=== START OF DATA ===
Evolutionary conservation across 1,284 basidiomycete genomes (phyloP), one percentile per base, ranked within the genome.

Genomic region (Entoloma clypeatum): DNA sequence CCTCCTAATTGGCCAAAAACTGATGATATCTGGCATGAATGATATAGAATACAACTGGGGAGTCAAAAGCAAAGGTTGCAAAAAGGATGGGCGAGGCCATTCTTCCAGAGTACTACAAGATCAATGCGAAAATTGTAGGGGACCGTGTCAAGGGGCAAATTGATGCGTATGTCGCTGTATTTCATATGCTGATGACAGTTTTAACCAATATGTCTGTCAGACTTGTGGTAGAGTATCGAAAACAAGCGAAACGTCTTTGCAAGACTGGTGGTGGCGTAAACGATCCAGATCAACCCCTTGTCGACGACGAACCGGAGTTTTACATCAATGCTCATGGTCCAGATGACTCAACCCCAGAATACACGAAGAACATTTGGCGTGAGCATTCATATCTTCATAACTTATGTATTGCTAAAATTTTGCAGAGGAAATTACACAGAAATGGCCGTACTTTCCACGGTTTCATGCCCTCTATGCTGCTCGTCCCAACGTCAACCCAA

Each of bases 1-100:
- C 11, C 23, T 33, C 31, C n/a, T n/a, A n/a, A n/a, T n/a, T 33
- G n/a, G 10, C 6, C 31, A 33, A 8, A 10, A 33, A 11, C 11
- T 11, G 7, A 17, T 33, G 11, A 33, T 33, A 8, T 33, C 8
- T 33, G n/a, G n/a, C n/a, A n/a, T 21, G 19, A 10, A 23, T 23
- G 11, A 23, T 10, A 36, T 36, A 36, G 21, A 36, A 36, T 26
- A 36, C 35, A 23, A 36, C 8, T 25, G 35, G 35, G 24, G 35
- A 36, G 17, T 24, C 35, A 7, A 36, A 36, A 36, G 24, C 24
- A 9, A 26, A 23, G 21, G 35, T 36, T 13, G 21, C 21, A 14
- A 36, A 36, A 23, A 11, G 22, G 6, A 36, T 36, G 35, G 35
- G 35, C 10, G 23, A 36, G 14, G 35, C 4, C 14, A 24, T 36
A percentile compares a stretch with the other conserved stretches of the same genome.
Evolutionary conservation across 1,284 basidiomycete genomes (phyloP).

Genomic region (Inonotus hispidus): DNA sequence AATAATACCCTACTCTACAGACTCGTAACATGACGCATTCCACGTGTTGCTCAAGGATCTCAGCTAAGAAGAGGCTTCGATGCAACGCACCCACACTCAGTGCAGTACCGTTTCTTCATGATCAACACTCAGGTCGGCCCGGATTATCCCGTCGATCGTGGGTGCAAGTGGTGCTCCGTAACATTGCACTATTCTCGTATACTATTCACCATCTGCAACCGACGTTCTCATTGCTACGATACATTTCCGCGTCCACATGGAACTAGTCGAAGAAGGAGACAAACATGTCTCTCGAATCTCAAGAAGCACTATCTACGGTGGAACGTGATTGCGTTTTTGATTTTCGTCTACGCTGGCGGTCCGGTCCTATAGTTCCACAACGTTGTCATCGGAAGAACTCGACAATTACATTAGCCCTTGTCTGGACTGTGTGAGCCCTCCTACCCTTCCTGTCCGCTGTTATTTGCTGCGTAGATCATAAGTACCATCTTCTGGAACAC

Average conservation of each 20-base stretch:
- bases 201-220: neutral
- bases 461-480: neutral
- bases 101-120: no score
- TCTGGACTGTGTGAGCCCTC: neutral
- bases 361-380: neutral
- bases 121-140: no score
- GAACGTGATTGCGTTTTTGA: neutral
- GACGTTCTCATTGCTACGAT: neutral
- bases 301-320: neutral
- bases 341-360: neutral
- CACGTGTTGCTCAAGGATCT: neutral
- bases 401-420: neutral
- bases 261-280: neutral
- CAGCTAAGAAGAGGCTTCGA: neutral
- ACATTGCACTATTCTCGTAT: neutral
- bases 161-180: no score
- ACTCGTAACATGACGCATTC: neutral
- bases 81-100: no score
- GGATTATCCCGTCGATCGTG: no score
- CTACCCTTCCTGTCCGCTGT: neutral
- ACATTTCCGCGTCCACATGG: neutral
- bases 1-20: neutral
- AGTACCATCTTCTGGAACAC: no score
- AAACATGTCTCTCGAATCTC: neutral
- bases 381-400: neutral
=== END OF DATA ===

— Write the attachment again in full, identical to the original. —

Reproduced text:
Evolutionary conservation across 1,284 basidiomycete genomes (phyloP), one percentile per base, ranked within the genome.

Genomic region (Entoloma clypeatum): DNA sequence CCTCCTAATTGGCCAAAAACTGATGATATCTGGCATGAATGATATAGAATACAACTGGGGAGTCAAAAGCAAAGGTTGCAAAAAGGATGGGCGAGGCCATTCTTCCAGAGTACTACAAGATCAATGCGAAAATTGTAGGGGACCGTGTCAAGGGGCAAATTGATGCGTATGTCGCTGTATTTCATATGCTGATGACAGTTTTAACCAATATGTCTGTCAGACTTGTGGTAGAGTATCGAAAACAAGCGAAACGTCTTTGCAAGACTGGTGGTGGCGTAAACGATCCAGATCAACCCCTTGTCGACGACGAACCGGAGTTTTACATCAATGCTCATGGTCCAGATGACTCAACCCCAGAATACACGAAGAACATTTGGCGTGAGCATTCATATCTTCATAACTTATGTATTGCTAAAATTTTGCAGAGGAAATTACACAGAAATGGCCGTACTTTCCACGGTTTCATGCCCTCTATGCTGCTCGTCCCAACGTCAACCCAA

Each of bases 1-100:
- C 11, C 23, T 33, C 31, C n/a, T n/a, A n/a, A n/a, T n/a, T 33
- G n/a, G 10, C 6, C 31, A 33, A 8, A 10, A 33, A 11, C 11
- T 11, G 7, A 17, T 33, G 11, A 33, T 33, A 8, T 33, C 8
- T 33, G n/a, G n/a, C n/a, A n/a, T 21, G 19, A 10, A 23, T 23
- G 11, A 23, T 10, A 36, T 36, A 36, G 21, A 36, A 36, T 26
- A 36, C 35, A 23, A 36, C 8, T 25, G 35, G 35, G 24, G 35
- A 36, G 17, T 24, C 35, A 7, A 36, A 36, A 36, G 24, C 24
- A 9, A 26, A 23, G 21, G 35, T 36, T 13, G 21, C 21, A 14
- A 36, A 36, A 23, A 11, G 22, G 6, A 36, T 36, G 35, G 35
- G 35, C 10, G 23, A 36, G 14, G 35, C 4, C 14, A 24, T 36
A percentile compares a stretch with the other conserved stretches of the same genome.
Evolutionary conservation across 1,284 basidiomycete genomes (phyloP).

Genomic region (Inonotus hispidus): DNA sequence AATAATACCCTACTCTACAGACTCGTAACATGACGCATTCCACGTGTTGCTCAAGGATCTCAGCTAAGAAGAGGCTTCGATGCAACGCACCCACACTCAGTGCAGTACCGTTTCTTCATGATCAACACTCAGGTCGGCCCGGATTATCCCGTCGATCGTGGGTGCAAGTGGTGCTCCGTAACATTGCACTATTCTCGTATACTATTCACCATCTGCAACCGACGTTCTCATTGCTACGATACATTTCCGCGTCCACATGGAACTAGTCGAAGAAGGAGACAAACATGTCTCTCGAATCTCAAGAAGCACTATCTACGGTGGAACGTGATTGCGTTTTTGATTTTCGTCTACGCTGGCGGTCCGGTCCTATAGTTCCACAACGTTGTCATCGGAAGAACTCGACAATTACATTAGCCCTTGTCTGGACTGTGTGAGCCCTCCTACCCTTCCTGTCCGCTGTTATTTGCTGCGTAGATCATAAGTACCATCTTCTGGAACAC

Average conservation of each 20-base stretch:
- bases 201-220: neutral
- bases 461-480: neutral
- bases 101-120: no score
- TCTGGACTGTGTGAGCCCTC: neutral
- bases 361-380: neutral
- bases 121-140: no score
- GAACGTGATTGCGTTTTTGA: neutral
- GACGTTCTCATTGCTACGAT: neutral
- bases 301-320: neutral
- bases 341-360: neutral
- CACGTGTTGCTCAAGGATCT: neutral
- bases 401-420: neutral
- bases 261-280: neutral
- CAGCTAAGAAGAGGCTTCGA: neutral
- ACATTGCACTATTCTCGTAT: neutral
- bases 161-180: no score
- ACTCGTAACATGACGCATTC: neutral
- bases 81-100: no score
- GGATTATCCCGTCGATCGTG: no score
- CTACCCTTCCTGTCCGCTGT: neutral
- ACATTTCCGCGTCCACATGG: neutral
- bases 1-20: neutral
- AGTACCATCTTCTGGAACAC: no score
- AAACATGTCTCTCGAATCTC: neutral
- bases 381-400: neutral